On 6/24/19 4:31 PM, Manuel Reimer wrote:
On 24.06.19 18:00, mpan wrote:
If you’re using a password manager, you should not care about the password being “too long”. After all it’s not you who type it. Go for 16 or 20 random chars.
If the key is too complicated to remember or to type in manually, then I have to use a password manager which now saves my password to local disk again. Maybe encrypted with a master password.
Then we are back at the starting problem.
If someone can take my private key file, then he can also take my password manager database.
How strong would you make this master password and where to save this one? A second password manager?
I think if really someone takes over control over my PC, then I have to expect the password to be gone, too. I someone is really able to take my private key file, then I think he should also be able to install some kind of key logger.
And I really think that finally someone *has* to come up with some replacement for this password nightmare. Some kind of hardware key maybe.
I could protect the private signing key with an UUID (just call uuidgen on console). This should be pretty hard to crack but is impossible to remember so I would have to keep this written down somewhere and need this piece of paper every time I unlock the key for signing.
I'm not sure where you're going with any of this.
The purpose of a PGP signing key is that it does interesting crypto things that prove your identity in a way that passwords don't (passwords can be guessed).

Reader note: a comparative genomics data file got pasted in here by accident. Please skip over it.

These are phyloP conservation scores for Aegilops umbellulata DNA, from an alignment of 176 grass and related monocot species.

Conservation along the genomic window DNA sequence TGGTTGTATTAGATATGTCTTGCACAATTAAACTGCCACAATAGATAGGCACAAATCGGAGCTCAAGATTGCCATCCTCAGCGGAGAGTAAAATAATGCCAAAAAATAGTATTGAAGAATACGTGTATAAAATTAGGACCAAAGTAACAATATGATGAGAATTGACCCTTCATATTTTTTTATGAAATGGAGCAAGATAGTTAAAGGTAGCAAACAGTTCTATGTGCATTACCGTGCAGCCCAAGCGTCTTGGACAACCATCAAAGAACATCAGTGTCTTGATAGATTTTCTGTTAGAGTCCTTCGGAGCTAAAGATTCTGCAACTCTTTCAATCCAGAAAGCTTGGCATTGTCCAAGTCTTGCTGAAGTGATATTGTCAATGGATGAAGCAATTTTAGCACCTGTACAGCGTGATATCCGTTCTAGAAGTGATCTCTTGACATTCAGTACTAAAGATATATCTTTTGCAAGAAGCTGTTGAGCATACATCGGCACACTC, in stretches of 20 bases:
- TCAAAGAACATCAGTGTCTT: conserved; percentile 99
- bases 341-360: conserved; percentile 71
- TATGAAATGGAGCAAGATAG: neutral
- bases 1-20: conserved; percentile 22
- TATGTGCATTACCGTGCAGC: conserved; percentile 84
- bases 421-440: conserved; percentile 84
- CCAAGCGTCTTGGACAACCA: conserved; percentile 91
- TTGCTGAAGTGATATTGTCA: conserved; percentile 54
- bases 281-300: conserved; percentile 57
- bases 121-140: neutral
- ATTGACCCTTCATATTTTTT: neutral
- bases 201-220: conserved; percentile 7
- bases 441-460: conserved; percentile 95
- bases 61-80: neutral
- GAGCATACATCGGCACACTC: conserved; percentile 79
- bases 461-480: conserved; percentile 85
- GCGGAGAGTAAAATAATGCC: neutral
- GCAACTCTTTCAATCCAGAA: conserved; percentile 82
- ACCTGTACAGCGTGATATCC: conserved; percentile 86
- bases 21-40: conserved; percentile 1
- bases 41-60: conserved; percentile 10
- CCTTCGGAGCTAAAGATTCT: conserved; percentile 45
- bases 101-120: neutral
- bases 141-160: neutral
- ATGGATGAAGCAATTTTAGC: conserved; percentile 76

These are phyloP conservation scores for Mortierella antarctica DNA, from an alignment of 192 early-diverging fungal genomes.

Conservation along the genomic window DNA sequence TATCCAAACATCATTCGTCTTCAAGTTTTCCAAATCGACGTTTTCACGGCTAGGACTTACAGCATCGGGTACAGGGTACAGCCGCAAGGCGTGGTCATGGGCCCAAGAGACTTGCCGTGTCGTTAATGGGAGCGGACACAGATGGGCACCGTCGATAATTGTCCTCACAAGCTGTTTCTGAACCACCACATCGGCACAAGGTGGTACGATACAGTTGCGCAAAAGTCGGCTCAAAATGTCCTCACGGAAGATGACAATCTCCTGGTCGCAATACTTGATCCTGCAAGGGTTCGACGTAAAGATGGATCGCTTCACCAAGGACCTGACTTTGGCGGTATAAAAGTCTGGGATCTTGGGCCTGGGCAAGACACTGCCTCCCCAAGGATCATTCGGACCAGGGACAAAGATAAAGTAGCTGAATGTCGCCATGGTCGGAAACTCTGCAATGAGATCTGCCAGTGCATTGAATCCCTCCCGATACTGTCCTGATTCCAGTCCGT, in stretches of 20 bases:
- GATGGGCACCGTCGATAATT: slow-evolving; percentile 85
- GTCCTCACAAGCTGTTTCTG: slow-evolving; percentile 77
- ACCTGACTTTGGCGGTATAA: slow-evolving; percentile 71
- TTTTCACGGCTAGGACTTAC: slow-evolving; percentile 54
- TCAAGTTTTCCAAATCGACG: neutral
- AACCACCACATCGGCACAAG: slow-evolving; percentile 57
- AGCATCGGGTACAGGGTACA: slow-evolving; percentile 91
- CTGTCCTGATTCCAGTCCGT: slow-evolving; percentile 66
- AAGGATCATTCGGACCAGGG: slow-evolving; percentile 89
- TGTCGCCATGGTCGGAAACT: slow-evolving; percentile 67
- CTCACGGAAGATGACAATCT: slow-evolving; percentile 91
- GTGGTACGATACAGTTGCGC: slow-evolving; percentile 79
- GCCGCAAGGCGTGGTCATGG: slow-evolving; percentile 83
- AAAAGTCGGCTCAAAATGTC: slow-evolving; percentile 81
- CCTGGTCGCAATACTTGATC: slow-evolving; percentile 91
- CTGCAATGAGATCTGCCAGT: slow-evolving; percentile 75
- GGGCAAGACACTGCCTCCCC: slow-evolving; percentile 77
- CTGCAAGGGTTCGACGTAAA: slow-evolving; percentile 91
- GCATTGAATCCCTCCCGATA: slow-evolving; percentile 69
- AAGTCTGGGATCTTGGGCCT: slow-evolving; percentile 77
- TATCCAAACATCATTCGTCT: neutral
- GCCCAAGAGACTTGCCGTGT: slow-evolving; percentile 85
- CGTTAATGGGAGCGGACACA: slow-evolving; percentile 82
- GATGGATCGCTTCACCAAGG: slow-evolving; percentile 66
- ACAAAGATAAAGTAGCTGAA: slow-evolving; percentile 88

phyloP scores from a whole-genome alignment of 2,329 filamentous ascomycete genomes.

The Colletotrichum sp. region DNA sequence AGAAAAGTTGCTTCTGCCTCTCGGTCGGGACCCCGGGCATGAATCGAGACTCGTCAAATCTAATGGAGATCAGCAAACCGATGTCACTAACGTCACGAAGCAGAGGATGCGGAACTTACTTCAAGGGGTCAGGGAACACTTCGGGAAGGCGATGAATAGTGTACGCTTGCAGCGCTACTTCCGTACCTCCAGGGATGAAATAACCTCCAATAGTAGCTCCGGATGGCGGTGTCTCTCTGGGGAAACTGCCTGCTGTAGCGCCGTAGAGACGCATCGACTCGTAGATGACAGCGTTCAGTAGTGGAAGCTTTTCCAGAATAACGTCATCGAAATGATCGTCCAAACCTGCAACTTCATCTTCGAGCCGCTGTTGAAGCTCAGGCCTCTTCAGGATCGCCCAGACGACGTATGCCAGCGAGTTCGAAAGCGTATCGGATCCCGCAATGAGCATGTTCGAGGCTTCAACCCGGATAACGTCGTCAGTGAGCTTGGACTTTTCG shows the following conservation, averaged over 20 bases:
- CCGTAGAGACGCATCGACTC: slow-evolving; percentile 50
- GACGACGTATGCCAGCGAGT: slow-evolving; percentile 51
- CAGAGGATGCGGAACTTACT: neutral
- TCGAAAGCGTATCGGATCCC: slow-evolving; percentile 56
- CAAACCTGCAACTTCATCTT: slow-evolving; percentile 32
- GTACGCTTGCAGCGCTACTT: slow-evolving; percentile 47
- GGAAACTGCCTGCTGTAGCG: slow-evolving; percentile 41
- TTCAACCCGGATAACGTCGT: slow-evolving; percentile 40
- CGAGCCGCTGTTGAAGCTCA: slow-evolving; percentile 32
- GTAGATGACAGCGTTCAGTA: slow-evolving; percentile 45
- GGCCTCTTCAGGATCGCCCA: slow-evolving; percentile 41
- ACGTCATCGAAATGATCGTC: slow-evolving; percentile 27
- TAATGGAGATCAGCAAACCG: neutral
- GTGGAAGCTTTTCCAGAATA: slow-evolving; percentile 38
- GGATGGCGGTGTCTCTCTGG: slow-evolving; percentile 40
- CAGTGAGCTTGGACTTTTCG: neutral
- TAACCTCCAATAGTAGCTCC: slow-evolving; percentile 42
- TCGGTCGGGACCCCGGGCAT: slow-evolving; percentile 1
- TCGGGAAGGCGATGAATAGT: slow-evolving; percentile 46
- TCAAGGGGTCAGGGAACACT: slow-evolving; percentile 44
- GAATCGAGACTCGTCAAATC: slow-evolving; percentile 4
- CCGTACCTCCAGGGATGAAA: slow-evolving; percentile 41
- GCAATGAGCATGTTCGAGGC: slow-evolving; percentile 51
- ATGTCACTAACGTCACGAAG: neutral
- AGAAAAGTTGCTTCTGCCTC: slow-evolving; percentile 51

The purpose of password-protecting your PGP private key is to prevent someone who gains access to the filesystem, from gaining access to the key.
Password managers, like PGP keys, are things that "should be encrypted with a password to prevent an attacker with disk access from gaining your secret material".
How you protect the master password for a password manager, has nothing to do with whether it's intelligent to use a password in the first place. Personally, I find it very easy to remember *one* master password (or even, to be honest, two or three), which exists only in my own head and unlocks the secrets that are stored on disk -- like PGP keys and password databases.
As for hardware keys, there is no need to come up with a replacement for the password nightmare. Hardware keys have existed for some time now, and they were already intended as a replacement for the password "nightmare", something they do an excellent job at. Did you try getting one?